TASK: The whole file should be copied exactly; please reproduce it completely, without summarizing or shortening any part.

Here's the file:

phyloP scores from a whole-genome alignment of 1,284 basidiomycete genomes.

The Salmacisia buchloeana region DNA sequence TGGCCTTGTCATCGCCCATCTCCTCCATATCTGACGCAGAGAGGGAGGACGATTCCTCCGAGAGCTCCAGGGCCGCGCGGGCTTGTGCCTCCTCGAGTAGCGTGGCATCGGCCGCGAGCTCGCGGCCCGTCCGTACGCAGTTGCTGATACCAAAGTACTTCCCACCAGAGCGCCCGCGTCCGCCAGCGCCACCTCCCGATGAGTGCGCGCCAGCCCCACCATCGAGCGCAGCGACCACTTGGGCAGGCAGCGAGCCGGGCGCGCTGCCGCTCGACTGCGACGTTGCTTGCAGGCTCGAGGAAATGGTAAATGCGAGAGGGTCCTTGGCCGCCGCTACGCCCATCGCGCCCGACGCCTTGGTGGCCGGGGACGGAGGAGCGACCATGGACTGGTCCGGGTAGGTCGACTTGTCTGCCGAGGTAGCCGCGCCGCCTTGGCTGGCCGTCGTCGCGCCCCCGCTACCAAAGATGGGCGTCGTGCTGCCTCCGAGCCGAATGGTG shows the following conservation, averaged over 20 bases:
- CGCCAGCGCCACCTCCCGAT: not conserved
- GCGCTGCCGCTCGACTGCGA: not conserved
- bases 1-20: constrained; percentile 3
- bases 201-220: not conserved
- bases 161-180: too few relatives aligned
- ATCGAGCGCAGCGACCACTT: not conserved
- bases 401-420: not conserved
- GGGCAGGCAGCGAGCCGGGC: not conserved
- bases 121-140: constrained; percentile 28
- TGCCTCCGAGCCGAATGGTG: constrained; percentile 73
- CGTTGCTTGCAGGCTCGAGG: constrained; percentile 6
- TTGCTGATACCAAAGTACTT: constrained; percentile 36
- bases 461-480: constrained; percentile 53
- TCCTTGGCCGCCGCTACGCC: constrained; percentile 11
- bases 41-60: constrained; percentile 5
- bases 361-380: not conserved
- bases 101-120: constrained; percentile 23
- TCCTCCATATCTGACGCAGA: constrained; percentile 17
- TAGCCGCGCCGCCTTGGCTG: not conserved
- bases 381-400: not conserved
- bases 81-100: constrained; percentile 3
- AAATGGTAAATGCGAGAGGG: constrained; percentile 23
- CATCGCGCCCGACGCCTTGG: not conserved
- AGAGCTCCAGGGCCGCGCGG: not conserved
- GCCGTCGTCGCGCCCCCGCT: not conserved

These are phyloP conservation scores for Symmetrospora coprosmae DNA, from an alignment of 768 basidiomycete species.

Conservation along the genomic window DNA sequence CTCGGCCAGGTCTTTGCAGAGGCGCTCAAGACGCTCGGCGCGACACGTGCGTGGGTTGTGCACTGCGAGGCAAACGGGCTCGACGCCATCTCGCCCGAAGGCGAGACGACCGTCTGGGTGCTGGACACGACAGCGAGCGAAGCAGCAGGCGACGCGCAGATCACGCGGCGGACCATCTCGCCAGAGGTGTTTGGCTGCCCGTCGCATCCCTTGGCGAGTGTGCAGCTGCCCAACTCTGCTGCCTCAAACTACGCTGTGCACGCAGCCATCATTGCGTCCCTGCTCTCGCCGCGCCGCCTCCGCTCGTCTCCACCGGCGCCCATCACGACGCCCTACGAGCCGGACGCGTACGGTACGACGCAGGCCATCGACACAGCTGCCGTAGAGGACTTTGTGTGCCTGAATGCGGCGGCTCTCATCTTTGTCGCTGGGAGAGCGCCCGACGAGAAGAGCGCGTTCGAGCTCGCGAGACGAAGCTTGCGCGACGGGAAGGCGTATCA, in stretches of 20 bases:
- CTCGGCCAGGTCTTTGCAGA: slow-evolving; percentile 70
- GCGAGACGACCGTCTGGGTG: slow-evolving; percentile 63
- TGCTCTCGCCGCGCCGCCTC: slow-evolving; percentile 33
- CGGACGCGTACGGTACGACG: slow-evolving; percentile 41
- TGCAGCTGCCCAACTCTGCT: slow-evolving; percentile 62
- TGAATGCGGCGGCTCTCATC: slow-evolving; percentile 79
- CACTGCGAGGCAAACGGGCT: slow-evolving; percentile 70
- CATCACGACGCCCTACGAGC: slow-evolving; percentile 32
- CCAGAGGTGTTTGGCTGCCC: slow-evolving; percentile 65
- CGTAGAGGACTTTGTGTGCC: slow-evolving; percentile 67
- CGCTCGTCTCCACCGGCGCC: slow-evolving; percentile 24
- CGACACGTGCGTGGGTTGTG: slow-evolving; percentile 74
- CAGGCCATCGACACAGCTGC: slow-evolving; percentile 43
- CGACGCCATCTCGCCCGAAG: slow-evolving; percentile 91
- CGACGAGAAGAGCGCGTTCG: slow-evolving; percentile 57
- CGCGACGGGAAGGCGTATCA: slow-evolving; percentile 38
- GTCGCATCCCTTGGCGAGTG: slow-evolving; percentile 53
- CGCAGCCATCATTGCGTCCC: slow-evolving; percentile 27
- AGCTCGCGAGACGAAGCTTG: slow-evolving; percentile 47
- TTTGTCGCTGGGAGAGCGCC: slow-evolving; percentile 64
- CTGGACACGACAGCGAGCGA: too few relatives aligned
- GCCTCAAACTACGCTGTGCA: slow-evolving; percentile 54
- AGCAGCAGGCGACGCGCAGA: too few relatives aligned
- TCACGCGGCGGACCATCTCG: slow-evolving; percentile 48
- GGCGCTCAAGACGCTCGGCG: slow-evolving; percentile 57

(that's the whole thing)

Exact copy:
phyloP scores from a whole-genome alignment of 1,284 basidiomycete genomes.

The Salmacisia buchloeana region DNA sequence TGGCCTTGTCATCGCCCATCTCCTCCATATCTGACGCAGAGAGGGAGGACGATTCCTCCGAGAGCTCCAGGGCCGCGCGGGCTTGTGCCTCCTCGAGTAGCGTGGCATCGGCCGCGAGCTCGCGGCCCGTCCGTACGCAGTTGCTGATACCAAAGTACTTCCCACCAGAGCGCCCGCGTCCGCCAGCGCCACCTCCCGATGAGTGCGCGCCAGCCCCACCATCGAGCGCAGCGACCACTTGGGCAGGCAGCGAGCCGGGCGCGCTGCCGCTCGACTGCGACGTTGCTTGCAGGCTCGAGGAAATGGTAAATGCGAGAGGGTCCTTGGCCGCCGCTACGCCCATCGCGCCCGACGCCTTGGTGGCCGGGGACGGAGGAGCGACCATGGACTGGTCCGGGTAGGTCGACTTGTCTGCCGAGGTAGCCGCGCCGCCTTGGCTGGCCGTCGTCGCGCCCCCGCTACCAAAGATGGGCGTCGTGCTGCCTCCGAGCCGAATGGTG shows the following conservation, averaged over 20 bases:
- CGCCAGCGCCACCTCCCGAT: not conserved
- GCGCTGCCGCTCGACTGCGA: not conserved
- bases 1-20: constrained; percentile 3
- bases 201-220: not conserved
- bases 161-180: too few relatives aligned
- ATCGAGCGCAGCGACCACTT: not conserved
- bases 401-420: not conserved
- GGGCAGGCAGCGAGCCGGGC: not conserved
- bases 121-140: constrained; percentile 28
- TGCCTCCGAGCCGAATGGTG: constrained; percentile 73
- CGTTGCTTGCAGGCTCGAGG: constrained; percentile 6
- TTGCTGATACCAAAGTACTT: constrained; percentile 36
- bases 461-480: constrained; percentile 53
- TCCTTGGCCGCCGCTACGCC: constrained; percentile 11
- bases 41-60: constrained; percentile 5
- bases 361-380: not conserved
- bases 101-120: constrained; percentile 23
- TCCTCCATATCTGACGCAGA: constrained; percentile 17
- TAGCCGCGCCGCCTTGGCTG: not conserved
- bases 381-400: not conserved
- bases 81-100: constrained; percentile 3
- AAATGGTAAATGCGAGAGGG: constrained; percentile 23
- CATCGCGCCCGACGCCTTGG: not conserved
- AGAGCTCCAGGGCCGCGCGG: not conserved
- GCCGTCGTCGCGCCCCCGCT: not conserved

These are phyloP conservation scores for Symmetrospora coprosmae DNA, from an alignment of 768 basidiomycete species.

Conservation along the genomic window DNA sequence CTCGGCCAGGTCTTTGCAGAGGCGCTCAAGACGCTCGGCGCGACACGTGCGTGGGTTGTGCACTGCGAGGCAAACGGGCTCGACGCCATCTCGCCCGAAGGCGAGACGACCGTCTGGGTGCTGGACACGACAGCGAGCGAAGCAGCAGGCGACGCGCAGATCACGCGGCGGACCATCTCGCCAGAGGTGTTTGGCTGCCCGTCGCATCCCTTGGCGAGTGTGCAGCTGCCCAACTCTGCTGCCTCAAACTACGCTGTGCACGCAGCCATCATTGCGTCCCTGCTCTCGCCGCGCCGCCTCCGCTCGTCTCCACCGGCGCCCATCACGACGCCCTACGAGCCGGACGCGTACGGTACGACGCAGGCCATCGACACAGCTGCCGTAGAGGACTTTGTGTGCCTGAATGCGGCGGCTCTCATCTTTGTCGCTGGGAGAGCGCCCGACGAGAAGAGCGCGTTCGAGCTCGCGAGACGAAGCTTGCGCGACGGGAAGGCGTATCA, in stretches of 20 bases:
- CTCGGCCAGGTCTTTGCAGA: slow-evolving; percentile 70
- GCGAGACGACCGTCTGGGTG: slow-evolving; percentile 63
- TGCTCTCGCCGCGCCGCCTC: slow-evolving; percentile 33
- CGGACGCGTACGGTACGACG: slow-evolving; percentile 41
- TGCAGCTGCCCAACTCTGCT: slow-evolving; percentile 62
- TGAATGCGGCGGCTCTCATC: slow-evolving; percentile 79
- CACTGCGAGGCAAACGGGCT: slow-evolving; percentile 70
- CATCACGACGCCCTACGAGC: slow-evolving; percentile 32
- CCAGAGGTGTTTGGCTGCCC: slow-evolving; percentile 65
- CGTAGAGGACTTTGTGTGCC: slow-evolving; percentile 67
- CGCTCGTCTCCACCGGCGCC: slow-evolving; percentile 24
- CGACACGTGCGTGGGTTGTG: slow-evolving; percentile 74
- CAGGCCATCGACACAGCTGC: slow-evolving; percentile 43
- CGACGCCATCTCGCCCGAAG: slow-evolving; percentile 91
- CGACGAGAAGAGCGCGTTCG: slow-evolving; percentile 57
- CGCGACGGGAAGGCGTATCA: slow-evolving; percentile 38
- GTCGCATCCCTTGGCGAGTG: slow-evolving; percentile 53
- CGCAGCCATCATTGCGTCCC: slow-evolving; percentile 27
- AGCTCGCGAGACGAAGCTTG: slow-evolving; percentile 47
- TTTGTCGCTGGGAGAGCGCC: slow-evolving; percentile 64
- CTGGACACGACAGCGAGCGA: too few relatives aligned
- GCCTCAAACTACGCTGTGCA: slow-evolving; percentile 54
- AGCAGCAGGCGACGCGCAGA: too few relatives aligned
- TCACGCGGCGGACCATCTCG: slow-evolving; percentile 48
- GGCGCTCAAGACGCTCGGCG: slow-evolving; percentile 57